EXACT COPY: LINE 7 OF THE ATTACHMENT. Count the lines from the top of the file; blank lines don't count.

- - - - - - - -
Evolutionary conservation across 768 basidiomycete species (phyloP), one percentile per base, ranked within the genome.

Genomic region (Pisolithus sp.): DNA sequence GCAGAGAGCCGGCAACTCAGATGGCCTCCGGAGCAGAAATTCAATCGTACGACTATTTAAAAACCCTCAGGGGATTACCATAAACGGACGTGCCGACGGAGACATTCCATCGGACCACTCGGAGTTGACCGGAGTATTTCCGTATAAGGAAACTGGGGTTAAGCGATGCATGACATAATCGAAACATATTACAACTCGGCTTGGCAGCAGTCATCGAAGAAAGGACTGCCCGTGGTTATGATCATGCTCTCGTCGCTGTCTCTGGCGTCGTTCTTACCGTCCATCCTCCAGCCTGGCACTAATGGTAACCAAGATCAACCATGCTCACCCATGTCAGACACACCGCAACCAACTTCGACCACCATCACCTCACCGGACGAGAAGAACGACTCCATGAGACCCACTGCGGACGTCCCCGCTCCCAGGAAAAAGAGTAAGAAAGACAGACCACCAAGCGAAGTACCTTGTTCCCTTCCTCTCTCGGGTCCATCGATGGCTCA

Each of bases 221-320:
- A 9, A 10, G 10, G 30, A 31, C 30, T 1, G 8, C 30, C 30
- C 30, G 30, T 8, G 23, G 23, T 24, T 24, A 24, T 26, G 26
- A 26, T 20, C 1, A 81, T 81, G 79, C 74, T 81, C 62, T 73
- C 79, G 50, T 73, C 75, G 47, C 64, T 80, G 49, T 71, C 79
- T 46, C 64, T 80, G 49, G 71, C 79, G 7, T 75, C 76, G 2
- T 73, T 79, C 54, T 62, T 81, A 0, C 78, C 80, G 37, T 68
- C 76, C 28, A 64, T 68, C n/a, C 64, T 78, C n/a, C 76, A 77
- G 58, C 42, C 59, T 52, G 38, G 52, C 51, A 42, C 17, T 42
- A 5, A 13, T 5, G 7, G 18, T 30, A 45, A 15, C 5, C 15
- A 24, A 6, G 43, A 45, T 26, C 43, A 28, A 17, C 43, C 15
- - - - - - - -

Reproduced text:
- C 79, G 50, T 73, C 75, G 47, C 64, T 80, G 49, T 71, C 79